Ideas for planting a Wheelbarrow Nursery

I love an old wheelbarrow.  This particular guy doesn't roll anymore and has duct tape holding the front wheel together. You can see it if you look closely on the left there.  No worries -- we will just cover that with hosta.  You see, a nice old wheelbarrow is metal and solid and holds a great big amount of soil.  Most planters cannot boast those charms and rarely are big planters free.  Wheelbarrows however, are easily found once they have given up the ghost on carting around gardening supplies.  Who are we to say it cannot be put out to pasture and finish its life out in peace?  "Not I", says the conscientious and industrious Little Black Hen. (see below: Her name was Cottonball and she is Polish and no longer with us.  The wheelbarrow however has endured. Says something for its longetivity, no?)

A wheelbarrow makes the perfect seedling starter.  Pile her high with soil and compost, site the barrow right near your kitchen or your seed storage and check on her often.  Once the seedlings are large enough, transplant them to a more permanent part of the garden.  Make sure to give them good labels because any seed blowing by will jump at the chance to grow in this hussy environment -- talk about fertile and available!

Perhaps you would rather fill her high with lettuce or some other quick cutting crop? Crisp, fresh greens...

Purple Basil perhaps?  Let it go to seed and you will get a second crop!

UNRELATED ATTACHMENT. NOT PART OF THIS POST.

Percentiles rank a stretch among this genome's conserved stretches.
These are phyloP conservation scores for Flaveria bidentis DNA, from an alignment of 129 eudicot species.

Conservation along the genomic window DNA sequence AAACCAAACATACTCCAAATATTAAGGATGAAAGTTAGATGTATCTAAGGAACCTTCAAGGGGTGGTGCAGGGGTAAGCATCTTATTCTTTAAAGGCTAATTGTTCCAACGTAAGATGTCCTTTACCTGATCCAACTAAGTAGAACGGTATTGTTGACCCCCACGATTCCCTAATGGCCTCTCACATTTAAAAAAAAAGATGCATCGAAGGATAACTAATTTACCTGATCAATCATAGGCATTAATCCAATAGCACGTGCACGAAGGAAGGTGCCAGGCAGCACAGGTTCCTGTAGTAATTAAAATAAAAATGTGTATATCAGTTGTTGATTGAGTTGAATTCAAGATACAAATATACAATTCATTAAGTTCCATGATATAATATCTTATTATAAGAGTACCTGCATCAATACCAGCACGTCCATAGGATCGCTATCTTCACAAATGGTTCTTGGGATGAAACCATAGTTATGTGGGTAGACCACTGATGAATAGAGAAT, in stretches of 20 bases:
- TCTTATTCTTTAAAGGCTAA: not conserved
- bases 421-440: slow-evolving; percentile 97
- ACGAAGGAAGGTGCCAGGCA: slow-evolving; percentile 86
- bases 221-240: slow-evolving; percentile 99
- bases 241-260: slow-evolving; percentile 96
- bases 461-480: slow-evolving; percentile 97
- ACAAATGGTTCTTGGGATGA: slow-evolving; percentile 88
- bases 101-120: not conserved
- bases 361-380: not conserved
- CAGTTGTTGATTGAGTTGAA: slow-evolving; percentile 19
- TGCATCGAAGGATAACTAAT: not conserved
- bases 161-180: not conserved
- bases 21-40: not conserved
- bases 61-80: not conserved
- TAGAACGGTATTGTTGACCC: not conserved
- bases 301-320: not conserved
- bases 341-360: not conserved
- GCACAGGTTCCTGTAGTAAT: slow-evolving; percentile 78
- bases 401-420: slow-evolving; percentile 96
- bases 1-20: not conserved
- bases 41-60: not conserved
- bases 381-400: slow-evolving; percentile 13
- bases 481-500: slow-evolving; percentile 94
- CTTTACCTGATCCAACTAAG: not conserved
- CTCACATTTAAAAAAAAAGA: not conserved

Note: the empty wheelbarrows are growing seedlings in my home garden.
The "lettuceful" barrows are found in a great garden I had the chance to document for Houzz -- see the full tour HERE.

Here are a few of my favorite crops to grow in an abandoned wheelbarrow:

Lettuce -- looseleaf forms, purples, greens, butters, all of them
Herbs -- Cilantro, Italian parsley and Curly Parsley are all easy
Perennial Herbs -- Lemon Balm looks very nice in a short clump atop a wheelbarrow
Seedlings -- Pea starts, tomato starts and certainly any squash, pumpkins or watermelons
Flowers -- For a long, flat surface like this trailing plants used for hanging baskets are nice :)

To be honest,  a nice old wheelbarrow is cute with flowers, but is far more functional when growing edibles and starting seeds.  That of course is only my opinion.

Tips for a Growing Wheelbarrow

Make sure the wheel is at least half buried.  If it starts to roll, the whole thing will tip over and out.
You also want to dig the back portion of the brrow into the ground and secure with a little mulch.
Consider drainage holes in the bottom or a rain protected area.  The barrow can flood easily.
Label, Label and Label again.  You will absolutely forget what you have planted and if it is edible.

Thanks to my sister in law Kate for the cute chalkboard stakes :)
You can paint your own paint stirrers for a similar look or just pop one of these on a stick.

Now get out a find a barrow, why don't you?
There is one that needs saving and she is waiting on YOU.

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